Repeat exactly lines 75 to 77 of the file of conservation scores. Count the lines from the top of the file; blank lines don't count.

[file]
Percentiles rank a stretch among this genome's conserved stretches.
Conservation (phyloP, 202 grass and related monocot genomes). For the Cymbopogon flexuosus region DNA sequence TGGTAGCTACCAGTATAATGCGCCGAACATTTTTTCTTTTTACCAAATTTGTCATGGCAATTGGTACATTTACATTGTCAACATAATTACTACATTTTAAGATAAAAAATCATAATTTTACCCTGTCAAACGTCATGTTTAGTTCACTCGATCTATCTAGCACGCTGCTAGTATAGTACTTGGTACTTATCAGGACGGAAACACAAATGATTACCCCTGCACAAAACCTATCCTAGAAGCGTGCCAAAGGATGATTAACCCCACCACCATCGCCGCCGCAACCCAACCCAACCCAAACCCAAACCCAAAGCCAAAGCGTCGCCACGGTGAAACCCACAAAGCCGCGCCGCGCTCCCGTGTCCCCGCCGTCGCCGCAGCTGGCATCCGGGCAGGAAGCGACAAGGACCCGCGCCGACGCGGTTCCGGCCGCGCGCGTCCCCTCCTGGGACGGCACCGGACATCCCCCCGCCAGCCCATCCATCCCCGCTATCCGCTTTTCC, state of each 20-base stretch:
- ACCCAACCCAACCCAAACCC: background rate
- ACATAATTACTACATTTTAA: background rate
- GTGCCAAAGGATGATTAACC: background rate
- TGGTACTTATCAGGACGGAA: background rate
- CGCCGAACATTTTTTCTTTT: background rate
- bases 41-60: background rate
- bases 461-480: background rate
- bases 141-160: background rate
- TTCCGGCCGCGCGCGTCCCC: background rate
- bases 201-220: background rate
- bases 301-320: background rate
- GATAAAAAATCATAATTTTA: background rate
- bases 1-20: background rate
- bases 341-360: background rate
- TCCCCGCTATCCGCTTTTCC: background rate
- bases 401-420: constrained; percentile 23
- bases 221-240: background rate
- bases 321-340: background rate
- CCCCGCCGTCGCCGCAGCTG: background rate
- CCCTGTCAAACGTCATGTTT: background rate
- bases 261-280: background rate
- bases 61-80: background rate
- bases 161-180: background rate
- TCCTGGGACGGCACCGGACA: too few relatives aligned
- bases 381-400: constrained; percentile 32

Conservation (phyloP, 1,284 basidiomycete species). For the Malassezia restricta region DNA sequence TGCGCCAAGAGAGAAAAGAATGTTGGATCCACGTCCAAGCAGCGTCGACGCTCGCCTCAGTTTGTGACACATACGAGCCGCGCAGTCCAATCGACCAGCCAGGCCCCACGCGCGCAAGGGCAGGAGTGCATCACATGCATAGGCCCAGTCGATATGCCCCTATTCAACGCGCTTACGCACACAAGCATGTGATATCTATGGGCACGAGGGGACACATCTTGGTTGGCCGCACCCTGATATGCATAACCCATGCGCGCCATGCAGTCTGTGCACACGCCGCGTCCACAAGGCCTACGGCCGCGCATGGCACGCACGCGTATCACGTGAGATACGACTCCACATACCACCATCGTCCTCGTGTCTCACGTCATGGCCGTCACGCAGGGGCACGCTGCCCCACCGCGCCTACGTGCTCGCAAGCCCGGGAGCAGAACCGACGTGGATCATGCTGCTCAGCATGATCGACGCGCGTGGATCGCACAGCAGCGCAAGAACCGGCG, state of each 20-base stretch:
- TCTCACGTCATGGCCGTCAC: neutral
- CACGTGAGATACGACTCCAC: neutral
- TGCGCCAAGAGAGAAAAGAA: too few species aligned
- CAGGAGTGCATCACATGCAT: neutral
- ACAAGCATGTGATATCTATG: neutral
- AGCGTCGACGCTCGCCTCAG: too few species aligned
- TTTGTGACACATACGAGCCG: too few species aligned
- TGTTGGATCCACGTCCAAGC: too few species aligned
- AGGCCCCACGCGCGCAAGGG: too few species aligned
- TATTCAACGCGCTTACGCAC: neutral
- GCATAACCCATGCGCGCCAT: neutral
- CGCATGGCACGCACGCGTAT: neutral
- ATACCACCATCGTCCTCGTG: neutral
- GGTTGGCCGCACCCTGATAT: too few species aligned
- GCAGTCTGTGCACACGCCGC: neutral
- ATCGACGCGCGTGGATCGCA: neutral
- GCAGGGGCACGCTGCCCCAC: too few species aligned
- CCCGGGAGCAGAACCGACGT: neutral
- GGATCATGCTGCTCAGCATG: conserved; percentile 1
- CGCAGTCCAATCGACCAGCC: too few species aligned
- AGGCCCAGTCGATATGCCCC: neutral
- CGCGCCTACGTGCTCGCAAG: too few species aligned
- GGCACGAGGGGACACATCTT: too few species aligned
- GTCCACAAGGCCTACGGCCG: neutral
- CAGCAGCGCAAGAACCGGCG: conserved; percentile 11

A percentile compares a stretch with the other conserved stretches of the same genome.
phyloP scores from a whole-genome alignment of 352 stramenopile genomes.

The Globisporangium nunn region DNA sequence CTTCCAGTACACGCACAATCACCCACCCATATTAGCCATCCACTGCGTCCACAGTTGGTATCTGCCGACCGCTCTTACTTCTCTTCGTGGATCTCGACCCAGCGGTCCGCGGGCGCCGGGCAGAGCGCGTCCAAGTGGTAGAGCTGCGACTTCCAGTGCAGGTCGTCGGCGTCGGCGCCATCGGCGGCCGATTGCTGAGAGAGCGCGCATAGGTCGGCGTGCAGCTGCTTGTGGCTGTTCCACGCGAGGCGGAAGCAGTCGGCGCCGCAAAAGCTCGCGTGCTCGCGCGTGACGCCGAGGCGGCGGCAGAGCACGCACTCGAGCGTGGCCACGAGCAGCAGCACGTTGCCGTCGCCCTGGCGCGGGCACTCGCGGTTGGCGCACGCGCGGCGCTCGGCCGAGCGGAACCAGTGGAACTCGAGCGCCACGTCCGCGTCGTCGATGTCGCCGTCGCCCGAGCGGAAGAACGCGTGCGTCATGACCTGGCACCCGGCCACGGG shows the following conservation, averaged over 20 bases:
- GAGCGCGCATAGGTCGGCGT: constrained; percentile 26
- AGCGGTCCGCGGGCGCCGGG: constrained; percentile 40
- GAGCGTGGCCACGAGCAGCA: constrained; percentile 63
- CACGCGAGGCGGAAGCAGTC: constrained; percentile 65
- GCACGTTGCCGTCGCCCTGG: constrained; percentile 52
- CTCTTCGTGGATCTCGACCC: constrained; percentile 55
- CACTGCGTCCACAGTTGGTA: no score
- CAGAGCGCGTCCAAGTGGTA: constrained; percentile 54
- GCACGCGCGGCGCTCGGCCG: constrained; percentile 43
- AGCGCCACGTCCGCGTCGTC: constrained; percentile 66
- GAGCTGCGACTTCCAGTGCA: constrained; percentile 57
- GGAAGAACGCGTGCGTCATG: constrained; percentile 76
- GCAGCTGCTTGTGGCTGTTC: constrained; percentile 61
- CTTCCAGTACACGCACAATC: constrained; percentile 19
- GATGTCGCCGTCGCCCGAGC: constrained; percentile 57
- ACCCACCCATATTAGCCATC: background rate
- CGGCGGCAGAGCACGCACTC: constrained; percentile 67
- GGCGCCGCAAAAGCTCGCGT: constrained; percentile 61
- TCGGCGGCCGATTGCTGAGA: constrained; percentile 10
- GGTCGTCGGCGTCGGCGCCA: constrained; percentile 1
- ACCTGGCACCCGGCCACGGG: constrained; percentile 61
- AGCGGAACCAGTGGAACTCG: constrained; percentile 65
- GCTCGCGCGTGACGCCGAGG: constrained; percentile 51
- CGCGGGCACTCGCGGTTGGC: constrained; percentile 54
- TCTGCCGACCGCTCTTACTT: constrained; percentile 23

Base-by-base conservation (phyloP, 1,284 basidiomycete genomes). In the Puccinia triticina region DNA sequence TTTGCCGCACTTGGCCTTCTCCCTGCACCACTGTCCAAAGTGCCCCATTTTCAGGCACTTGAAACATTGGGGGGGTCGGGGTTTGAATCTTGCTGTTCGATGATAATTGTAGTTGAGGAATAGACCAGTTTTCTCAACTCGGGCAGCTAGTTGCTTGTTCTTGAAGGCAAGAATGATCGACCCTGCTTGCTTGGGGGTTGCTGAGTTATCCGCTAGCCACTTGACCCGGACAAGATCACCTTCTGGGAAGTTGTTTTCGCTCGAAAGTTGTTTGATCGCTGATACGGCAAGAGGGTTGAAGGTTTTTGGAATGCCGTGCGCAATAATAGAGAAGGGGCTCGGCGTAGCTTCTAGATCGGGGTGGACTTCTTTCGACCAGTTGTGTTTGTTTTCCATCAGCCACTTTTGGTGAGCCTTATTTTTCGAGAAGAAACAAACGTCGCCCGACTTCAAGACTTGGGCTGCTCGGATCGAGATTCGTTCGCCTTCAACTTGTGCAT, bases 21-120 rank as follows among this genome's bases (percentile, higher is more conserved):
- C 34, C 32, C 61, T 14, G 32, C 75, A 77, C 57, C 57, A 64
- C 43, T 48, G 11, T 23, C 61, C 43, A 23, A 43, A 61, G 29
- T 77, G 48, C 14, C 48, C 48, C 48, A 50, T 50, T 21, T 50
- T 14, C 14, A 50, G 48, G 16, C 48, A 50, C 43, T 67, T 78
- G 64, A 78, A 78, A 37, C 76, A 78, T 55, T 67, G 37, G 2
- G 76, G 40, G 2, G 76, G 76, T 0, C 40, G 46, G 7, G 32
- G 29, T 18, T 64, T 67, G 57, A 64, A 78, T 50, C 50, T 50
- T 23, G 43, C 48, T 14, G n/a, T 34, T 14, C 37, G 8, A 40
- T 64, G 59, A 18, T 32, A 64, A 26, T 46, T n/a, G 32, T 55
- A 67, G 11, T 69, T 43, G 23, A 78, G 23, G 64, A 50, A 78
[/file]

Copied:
- TCGGCGGCCGATTGCTGAGA: constrained; percentile 10
- GGTCGTCGGCGTCGGCGCCA: constrained; percentile 1
- ACCTGGCACCCGGCCACGGG: constrained; percentile 61